If I put my English major hat on, I could analyze this book for days. It’s a highly entertaining book with unusual characters and even more unusual circumstances, but it’s clearly a metaphor for one thing or another. Maren’s habit of eating boys often happens after the boy shows some sort of sexualize feelings towards her, whether it’s the innocuous dreams of a 7-year-old planning his future with her or the more abrupt advances of a random Walmart employee who feels she “owes” him because he gave her food. It’s probably the worst sort of sexual hang up a teenager could have.

It could also be a metaphor for dysfunctional relationships and obsessions with food. Or stemming from the author’s own veganism, it could be seen as a satirical look at the ethical implications of eating meat. Seriously, if I put my English major hat on, we could be here all day.

Instead I’ll leave the hat deep in my closet and say that Bones and All is a unique piece of YA literature. Hidden beneath the metaphors, this is a bizarre literary novel about growing up and finding your place in a hostile world that seems to having traps waiting around every corner to lead you to failure. Maren coming-of-age story reflects the emotional journey of most teenagers at one point or another, feeling alone in a cruel world where everyone could turn out to be out to get you. She just happens to have a predilection to eating people.

I’m not entire sure why this is taking place in the mid-90s except to explain a lack of cell phones and internet usage. It might have been a bit harder to set this exact same story in a world with more surveillance, but it also seemed a bit odd to me that only the occasional reference to outside events made it obvious that this wasn’t taking place in modern day. DeAngelis focuses on creating an insular narrative about Maren’s emotional and physical journey, so it’s weird that placing it at a particular time was even necessary.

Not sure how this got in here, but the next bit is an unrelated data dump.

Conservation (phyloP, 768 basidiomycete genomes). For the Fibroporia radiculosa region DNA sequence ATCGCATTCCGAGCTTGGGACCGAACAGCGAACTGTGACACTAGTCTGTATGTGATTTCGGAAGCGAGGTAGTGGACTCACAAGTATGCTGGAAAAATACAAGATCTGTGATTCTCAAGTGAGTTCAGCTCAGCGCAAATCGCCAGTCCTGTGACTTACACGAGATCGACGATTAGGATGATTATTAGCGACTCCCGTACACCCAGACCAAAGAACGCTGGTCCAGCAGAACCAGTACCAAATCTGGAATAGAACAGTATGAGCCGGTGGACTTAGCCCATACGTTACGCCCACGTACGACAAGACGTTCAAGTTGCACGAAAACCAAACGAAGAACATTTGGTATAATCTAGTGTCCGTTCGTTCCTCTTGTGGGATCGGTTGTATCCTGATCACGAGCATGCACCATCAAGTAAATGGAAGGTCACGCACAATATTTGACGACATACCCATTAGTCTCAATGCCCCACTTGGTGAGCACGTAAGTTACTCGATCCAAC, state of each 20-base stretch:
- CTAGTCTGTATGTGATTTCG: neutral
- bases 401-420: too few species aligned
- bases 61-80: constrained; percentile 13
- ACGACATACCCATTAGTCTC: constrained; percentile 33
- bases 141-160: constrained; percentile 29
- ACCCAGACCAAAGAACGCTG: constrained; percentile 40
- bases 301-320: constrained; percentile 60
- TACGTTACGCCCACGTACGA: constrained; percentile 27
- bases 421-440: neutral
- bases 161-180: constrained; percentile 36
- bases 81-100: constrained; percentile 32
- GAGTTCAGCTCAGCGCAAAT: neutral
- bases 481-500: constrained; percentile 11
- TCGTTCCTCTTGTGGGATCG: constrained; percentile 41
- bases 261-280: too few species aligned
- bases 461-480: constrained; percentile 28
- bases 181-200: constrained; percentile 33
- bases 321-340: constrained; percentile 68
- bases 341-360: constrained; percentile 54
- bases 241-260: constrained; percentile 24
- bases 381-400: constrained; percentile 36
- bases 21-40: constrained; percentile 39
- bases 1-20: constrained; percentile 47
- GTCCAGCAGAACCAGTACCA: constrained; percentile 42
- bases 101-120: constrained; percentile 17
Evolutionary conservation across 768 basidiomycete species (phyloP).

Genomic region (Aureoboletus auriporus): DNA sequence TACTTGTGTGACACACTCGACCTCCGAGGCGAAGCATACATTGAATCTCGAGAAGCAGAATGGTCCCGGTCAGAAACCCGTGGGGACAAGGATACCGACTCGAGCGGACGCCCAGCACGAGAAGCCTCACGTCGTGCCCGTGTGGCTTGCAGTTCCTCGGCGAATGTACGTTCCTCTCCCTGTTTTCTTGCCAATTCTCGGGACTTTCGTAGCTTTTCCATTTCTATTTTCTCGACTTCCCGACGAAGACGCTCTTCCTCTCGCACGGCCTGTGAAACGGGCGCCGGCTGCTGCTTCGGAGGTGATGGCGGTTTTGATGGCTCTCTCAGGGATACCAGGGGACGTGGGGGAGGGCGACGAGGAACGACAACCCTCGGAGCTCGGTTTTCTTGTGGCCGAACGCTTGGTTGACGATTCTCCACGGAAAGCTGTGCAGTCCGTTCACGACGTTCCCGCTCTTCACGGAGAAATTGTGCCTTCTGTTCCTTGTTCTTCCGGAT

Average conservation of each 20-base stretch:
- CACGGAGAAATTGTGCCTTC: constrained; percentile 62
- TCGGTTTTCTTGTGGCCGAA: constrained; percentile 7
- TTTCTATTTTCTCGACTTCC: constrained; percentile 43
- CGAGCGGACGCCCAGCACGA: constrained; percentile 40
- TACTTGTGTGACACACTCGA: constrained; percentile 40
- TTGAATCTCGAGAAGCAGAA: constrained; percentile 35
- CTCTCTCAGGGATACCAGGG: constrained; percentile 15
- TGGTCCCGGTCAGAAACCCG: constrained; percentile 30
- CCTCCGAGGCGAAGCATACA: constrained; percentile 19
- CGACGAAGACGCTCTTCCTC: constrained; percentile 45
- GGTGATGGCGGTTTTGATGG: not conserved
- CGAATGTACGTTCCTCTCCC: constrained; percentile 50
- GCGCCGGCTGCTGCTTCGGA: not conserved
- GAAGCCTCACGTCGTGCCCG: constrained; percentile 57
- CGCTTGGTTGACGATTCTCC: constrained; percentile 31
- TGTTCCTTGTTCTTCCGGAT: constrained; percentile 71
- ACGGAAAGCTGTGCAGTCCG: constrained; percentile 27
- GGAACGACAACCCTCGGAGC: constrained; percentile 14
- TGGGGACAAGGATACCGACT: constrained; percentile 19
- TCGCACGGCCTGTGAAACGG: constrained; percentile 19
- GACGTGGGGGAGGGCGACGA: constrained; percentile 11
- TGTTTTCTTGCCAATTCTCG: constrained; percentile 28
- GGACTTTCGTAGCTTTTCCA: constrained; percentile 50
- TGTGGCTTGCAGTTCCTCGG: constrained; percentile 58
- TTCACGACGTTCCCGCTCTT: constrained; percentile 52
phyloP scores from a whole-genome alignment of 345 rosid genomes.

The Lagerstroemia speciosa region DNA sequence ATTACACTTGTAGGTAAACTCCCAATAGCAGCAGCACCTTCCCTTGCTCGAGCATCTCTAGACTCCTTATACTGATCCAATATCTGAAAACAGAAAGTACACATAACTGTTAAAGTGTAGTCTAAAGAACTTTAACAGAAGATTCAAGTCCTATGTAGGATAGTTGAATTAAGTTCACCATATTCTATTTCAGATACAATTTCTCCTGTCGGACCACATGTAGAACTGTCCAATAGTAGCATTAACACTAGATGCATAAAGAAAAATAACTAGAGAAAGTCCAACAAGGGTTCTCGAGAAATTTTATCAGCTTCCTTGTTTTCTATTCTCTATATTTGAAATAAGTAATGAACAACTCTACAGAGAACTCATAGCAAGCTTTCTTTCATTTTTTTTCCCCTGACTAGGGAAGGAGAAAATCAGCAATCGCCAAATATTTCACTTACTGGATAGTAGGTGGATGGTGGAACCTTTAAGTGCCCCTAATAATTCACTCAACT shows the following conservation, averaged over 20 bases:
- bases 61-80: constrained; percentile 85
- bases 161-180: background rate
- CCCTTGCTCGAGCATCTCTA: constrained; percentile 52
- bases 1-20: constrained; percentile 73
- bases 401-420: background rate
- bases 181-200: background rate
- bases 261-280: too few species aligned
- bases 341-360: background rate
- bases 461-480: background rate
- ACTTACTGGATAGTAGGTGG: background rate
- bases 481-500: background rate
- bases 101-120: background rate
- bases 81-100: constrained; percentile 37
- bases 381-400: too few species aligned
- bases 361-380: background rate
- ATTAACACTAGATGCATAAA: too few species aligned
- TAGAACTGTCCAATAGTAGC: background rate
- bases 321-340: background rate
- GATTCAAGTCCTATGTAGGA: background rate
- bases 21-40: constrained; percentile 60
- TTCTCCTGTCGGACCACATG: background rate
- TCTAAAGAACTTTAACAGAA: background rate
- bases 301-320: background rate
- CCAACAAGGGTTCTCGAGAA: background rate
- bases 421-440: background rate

Bones and All is a uniquely quirky coming-of-age story that has moments that aren’t for the weak of stomach. What it lacks in gore, it makes up for in implications and innuendo that my overactive imagination probably turned into something worse than if Maren’s eating habits were described in more detail. It’s an intriguing take on growing up with a literary bent that most wouldn’t expect in a story about teenage cannibals. This is definitely worth checking out, mostly to see if that first paragraph cracks you up or if it turns out I’m just seriously demented.


I received an advance copy of this book from the publisher in return for an honest review. I'm part of the Bones & All street team, but the opinions are my own.